Sport Emily Seebohm grabs gold in Hungary with a new record

Emily Seebohm grabs gold in Hungary with a new record

Emily Seebohm makes a big splash after claiming Australia's first gold medal and setting a national record for the 200 metres backstroke. AP / Yomiuri Shimbun
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Emily Seebohm has delivered Australia its first gold medal of the swimming program at the world championships in Budapest after setting a new national record to defend her women’s 200 metres backstroke crown.

Australia had gone without gold through the first six days of the world titles but on the penultimate night Seebohm, 25, clocked two minutes and 05.68 seconds to hold out local hope Katinka Hosszu with American Kathleen Baker third.

Australia’s Kaylee McKeown – just 16 years old – set a new junior world record (2:05.85) to finish fourth on debut.

It capped a remarkable comeback for Seebohm, who considered walking away from the sport after health issues sabotaged her Rio Olympic campaign.

“I am just amazed at what I have been able to achieve tonight,” said Seebohm, who won bronze in the 100m backstroke earlier in the program.

“But if I had won or lost tonight I would have been so proud of my performances and what I have overcome.”

Seebohm left Rio in tears after failing to qualify for the 200m final as the hot favourite and finishing second last in her pet event, the 100m backstroke.

At the time she was battling endometriosis, a painful condition where tissue usually found inside the uterus grows outside.

The only thing brighter than Emily Seebohm’s gold medal is her radiant smile.

Her latest triumph came as an enormous relief to an Australian team that had been running out of time to finally register gold.

Bronte Campbell (100m freestyle), Mitch Larkin (100m-200m backstroke) and Seebohm (100m backstroke) had earlier failed to defend their world titles in Hungary.

There was a real fear Australia may go without gold in a swimming event at a world titles for the first time since 1986.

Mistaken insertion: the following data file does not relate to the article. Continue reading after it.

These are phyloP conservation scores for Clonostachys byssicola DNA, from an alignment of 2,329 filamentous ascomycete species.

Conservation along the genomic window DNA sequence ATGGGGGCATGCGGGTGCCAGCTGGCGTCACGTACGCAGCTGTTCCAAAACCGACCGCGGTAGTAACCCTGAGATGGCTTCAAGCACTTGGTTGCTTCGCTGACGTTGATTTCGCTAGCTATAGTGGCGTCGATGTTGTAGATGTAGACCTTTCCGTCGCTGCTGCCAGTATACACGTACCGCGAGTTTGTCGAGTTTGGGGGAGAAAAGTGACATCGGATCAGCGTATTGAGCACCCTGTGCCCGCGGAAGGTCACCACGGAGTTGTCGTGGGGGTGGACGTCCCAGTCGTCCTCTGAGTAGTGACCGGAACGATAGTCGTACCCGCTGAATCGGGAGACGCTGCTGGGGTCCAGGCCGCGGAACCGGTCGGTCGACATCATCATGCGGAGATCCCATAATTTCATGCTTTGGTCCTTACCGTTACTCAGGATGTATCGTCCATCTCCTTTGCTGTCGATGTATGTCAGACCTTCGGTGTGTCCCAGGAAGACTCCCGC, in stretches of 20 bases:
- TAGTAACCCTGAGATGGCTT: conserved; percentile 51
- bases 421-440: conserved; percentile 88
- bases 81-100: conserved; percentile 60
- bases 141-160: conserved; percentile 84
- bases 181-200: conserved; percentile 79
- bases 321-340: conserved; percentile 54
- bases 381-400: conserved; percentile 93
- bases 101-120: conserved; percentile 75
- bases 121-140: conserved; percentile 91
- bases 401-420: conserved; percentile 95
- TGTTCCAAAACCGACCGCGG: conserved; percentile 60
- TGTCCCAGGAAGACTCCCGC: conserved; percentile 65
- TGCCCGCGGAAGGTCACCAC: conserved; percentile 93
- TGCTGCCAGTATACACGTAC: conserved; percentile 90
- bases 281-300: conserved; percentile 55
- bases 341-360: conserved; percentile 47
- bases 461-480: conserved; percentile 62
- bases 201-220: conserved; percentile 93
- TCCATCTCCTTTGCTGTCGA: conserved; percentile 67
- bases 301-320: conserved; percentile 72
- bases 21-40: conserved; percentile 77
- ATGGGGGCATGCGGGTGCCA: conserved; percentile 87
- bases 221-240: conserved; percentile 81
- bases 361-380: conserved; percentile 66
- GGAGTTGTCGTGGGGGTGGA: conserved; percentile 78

But Seebohm ensured Australia jumped from 12th to seventh on the table by striking gold and boosting the squad’s tally to eight medals, including five silver.

The United States lead with 14 gold, 10 silver and seven bronze.

A member of the Australian team since she was 14, Seebohm considered retirement after Rio but was persuaded by her partner, Larkin, to give it another try.

She underwent surgery for her endometriosis in late 2016 and has not looked back.

“Mitch was my saviour, to keep pushing me and help me through every stage,” Seebohm said.

Spurred on by a fanatical crowd, Hosszu looked set to pull off a major boilover when she loomed large in lane one.

But Seebohm said the raucous fans only added to her resolve.

“That kind of helped me. I could listen to the crowd and knew it must have been really close between us,” said Seebohm, who claimed gold by 0.17 of a second.
“It helped me give a little bit more than I had.”

Seebohm said she hoped her gold medal would would inspire Australia on the final day.

World champion Campbell (50m freestyle), Rio 400m freestyle gold medallist Mack Horton (1,500m freestyle) and Australia’s men’s and women’s medley relay teams will be in finals action on day eight.

The US was sparked on day seven by Caeleb Dressel (100m butterfly, 50m freestyle and a world-record 4x100m mixed freestyle relay) who became the first person to win three gold medals in one day.